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Little Kennesaw Mt.
This historical narrative set during the Civil War endeavors to explain the strong allegiance to the Union by the people from the Appalachian regions of eastern Kentucky.

The narrative was written as a labor of love, born from deep sentiments instilled during the author’s youth from stories by his grandfather.

The history centers on residents of Laurel, Jackson & Rockcastle Counties, Kentucky who almost unanimously supported the Union while holding cultural affection and commercial ties to their southern neighbors.

When the War started, four unique souls (George Freeman, White Freeman, Endeman Tussey and Hector Scoville) joined what would become the 24th Kentucky Infantry Regiment.

The author, James W. Freeman, is related to three of them.

The triumphs and tribulations of the brave men and women from that time period should not be forgotten. Future generations need to have a better understanding of the Appalachian Americans and their contributions to preserving the Union.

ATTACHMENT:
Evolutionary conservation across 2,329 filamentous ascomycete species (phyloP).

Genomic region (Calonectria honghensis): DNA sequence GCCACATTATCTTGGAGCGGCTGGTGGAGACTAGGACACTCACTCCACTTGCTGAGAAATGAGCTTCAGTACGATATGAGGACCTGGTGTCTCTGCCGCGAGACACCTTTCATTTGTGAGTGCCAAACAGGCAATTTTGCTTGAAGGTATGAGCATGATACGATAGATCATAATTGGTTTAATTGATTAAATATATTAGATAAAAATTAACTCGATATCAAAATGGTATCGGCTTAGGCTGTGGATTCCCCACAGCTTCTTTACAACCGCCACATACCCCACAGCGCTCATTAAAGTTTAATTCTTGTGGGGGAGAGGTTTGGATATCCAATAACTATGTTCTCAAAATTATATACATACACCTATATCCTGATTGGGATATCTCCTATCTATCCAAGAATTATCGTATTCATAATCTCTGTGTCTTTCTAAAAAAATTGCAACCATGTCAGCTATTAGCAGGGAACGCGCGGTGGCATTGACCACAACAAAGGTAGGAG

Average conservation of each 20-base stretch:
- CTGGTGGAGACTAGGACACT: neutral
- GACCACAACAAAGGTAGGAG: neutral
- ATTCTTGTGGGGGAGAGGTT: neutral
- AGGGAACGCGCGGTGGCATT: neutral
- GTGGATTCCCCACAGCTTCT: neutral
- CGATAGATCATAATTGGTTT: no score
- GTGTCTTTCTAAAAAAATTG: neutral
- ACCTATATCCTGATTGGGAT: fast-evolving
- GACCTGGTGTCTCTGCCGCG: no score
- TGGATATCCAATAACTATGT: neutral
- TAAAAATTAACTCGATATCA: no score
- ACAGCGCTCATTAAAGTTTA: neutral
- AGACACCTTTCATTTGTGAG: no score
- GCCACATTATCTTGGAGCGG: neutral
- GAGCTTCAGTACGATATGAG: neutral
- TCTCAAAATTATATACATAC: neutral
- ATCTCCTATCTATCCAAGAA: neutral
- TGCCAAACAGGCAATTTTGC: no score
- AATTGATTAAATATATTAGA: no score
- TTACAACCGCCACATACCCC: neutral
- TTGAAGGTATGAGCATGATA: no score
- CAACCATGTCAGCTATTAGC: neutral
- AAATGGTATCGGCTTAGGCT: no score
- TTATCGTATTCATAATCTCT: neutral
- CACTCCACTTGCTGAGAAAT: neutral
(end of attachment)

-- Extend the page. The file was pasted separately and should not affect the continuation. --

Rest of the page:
This is the story of those Boys of Laurel.
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In reading Boys of Laurel, I am constantly reminded of the incredible sacrifice of those who answered the CALL to preserve our Union during the Civil War. Dr. Freeman successfully documents the historical perspective of service rendered by the 24th Kentucky, while clearly illustrating the character and desire to solidify further the very essence of God, Family, and Country.
Donald C. Storm
Major General, USA
James White Freeman, a native of Laurel County Kentucky, currently resides in Lexington, Kentucky with his wife Ellen.

He holds a doctorate degree in Experimental Pathology and spent more than thirty years as a Professor of Oncology and Cancer Researcher.

The Boys of Laurel, his first novel, is a culmination of years of research about the role of the Twenty-fourth Kentucky Infantry Regiment (US) during the American Civil War.

Author's Thoughts

Appomattox Court House

General Robert E. Lee and his Army of Northern Virginia surrendered to Union General Ulysses S. Grant in the early afternoon of April 9, 1865. General Lee realizing that he was surrounded and all supplies cut off agreed to met with General Grant and discuss terms of surrender.
The meeting took place in the village of Appomattox Court House in the parlor of Wilmer McLean’s home. The village of Appomattox Court House is now protected as part of the National Park Service.
The accompanying pictures show some recent pictures of the McLean house and the room where the two Generals met and agreed to terms of surrender.
Appomattox Court House Appomattox Court House
Appomattox Court House Appomattox Court House
Photos by James W. Freeman
JWF — Wednesday, July 1st 2021
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